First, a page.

Despite outcry from local preservationists, demolition is underway at 1231 Penn Ave., an 1870s-era Strip District building owned by Heinz History Center.
Large machinery has been positioned outside of the building for the past three weeks, and History Center spokesman Brady Smith confirmed to The Incline on Monday that demolition had begun.
In the short-term, the demolition will free up space for loading and unloading museum objects into the Museum Conservation Center, located next door. In the long-term, the History Center intends to use the space for an expansion, including a theater, classrooms, and gallery space, per a statement.
Heinz History Center purchased 1231 Penn Ave. in August 2017 for $585,000, according to Allegheny County tax records.
The building is condemned, Smith said, and a statement from the museum’s president and CEO Andy Masich earlier this year called the site “a real public safety issue.” Masich described the building as “beyond preservation” and said structural engineers provided a “thorough assessment.”
“We understand the importance of public safety being top priority but are saddened by the loss of the building and the years of neglect that brought about this situation,” Matthew W.C. Falcone, president of Preservation Pittsburgh, said Monday.
Pittsburgh Planning Commission in May approved demolition of the building. Masich told commissioners that public seating will be available on the site in the interim before development begins.
The commission received three letters in support of the project, according to meeting minutes. There were no comments from the public at the meeting, and no timeframe for the expansion was given.
“The Heinz History Center takes matters of historic preservation very seriously,” Masich said after the demolition notice was posted this winter. “The building’s roof and floors are collapsing, the rear wall has already caved in, and significant lateral movement in the remaining unreinforced exterior wall has rendered the entire structure unsafe and in danger of failure.”
At the History Center’s request, the Pittsburgh History & Landmarks Foundation’s director of construction also assessed the building and said it could be restored, according to Karamagi Rujumba, director of public communications for the foundation.
“We’ve saved buildings in worse condition, but we also understand they have different challenges that they’re looking at,” Rujumba said earlier this year.
Preservation Pittsburgh, a local historic preservation group, called the building “a great example of Italianate commercial architecture, which is common throughout Pittsburgh.” The group sent letters to the History Center, city officials, and preservation advocates expressing their disappointment with the demolition plans.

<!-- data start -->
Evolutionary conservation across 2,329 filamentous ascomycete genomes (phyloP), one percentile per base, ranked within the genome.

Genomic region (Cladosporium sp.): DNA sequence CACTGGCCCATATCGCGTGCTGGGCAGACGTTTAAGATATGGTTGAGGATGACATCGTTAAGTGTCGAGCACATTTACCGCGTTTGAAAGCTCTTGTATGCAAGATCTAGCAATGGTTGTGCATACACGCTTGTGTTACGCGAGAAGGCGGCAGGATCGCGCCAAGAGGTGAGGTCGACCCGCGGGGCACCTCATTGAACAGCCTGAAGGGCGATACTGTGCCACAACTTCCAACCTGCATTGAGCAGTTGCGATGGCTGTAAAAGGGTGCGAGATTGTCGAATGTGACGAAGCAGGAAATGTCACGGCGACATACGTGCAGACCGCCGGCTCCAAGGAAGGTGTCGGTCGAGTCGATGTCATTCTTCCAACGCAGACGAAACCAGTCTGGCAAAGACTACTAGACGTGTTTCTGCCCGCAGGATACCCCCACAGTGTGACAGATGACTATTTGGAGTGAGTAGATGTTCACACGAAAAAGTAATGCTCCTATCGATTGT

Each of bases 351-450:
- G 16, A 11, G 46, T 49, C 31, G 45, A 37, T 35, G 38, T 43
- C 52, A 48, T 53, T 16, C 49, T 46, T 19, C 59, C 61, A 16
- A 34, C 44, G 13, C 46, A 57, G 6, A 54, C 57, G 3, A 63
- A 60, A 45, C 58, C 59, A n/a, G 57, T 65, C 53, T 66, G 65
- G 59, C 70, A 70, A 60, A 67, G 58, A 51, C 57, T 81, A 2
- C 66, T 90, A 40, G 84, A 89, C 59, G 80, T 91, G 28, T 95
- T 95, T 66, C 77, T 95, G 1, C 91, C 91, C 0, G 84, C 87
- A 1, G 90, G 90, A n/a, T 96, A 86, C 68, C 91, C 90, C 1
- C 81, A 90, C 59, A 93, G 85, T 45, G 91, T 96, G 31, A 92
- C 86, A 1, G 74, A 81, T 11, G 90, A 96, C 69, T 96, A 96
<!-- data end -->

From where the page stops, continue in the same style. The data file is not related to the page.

“Because it is a style that makes up a large portion of our historic (designated and not) commercial districts, the loss of one building slowly erodes the significance of the rest,” Cara Halderman, secretary of Preservation Pittsburgh and owner of Cara Halderman Historic Preservation Consulting, told The Incline in March. “The building has some really nice decorative brick corbelling and storefront with iron elements.”
The History Center, too, noted the iron façade and has preserved it to incorporate into future construction, Smith said. (This is similar to a process called ‘facadism,’ which Preservation Pittsburgh has decried in the past.)
Ornate detailing is visible above each of the 12 windows on the the building’s upper floors. On its eastern side, it abuts another building that houses Two Louie’s Market. On its western side, the outline of what once was a small building is visible. The four-story red brick building appeared to have most recently been home to a marble and granite shop.
Long before that, the building served as a market, a hardware store and a kitchen manufacturing company. It also appears the building housed apartments upstairs, and the goings-on of its residents sometimes found their way into the newspapers, according to Sue Morris, a researcher who writes about Pittsburgh history.
In 1907, for example, one resident worked “in the wine room of a downtown hotel” and stole its stock, then used it to operate a bar out of his home. When police visited the building, “instead of a humble dwelling they find a place literally filled with all kinds of liquor and several people, both male and female, engaging in the rapid consumption of it,” the Post-Gazette reported. In 1934, the Pittsburgh Press wrote several stories about illegal numbers running and the lottery from the second-floor in the building.
1231 Penn Ave. “housed vibrant examples of Pittsburgh history,” Morris said.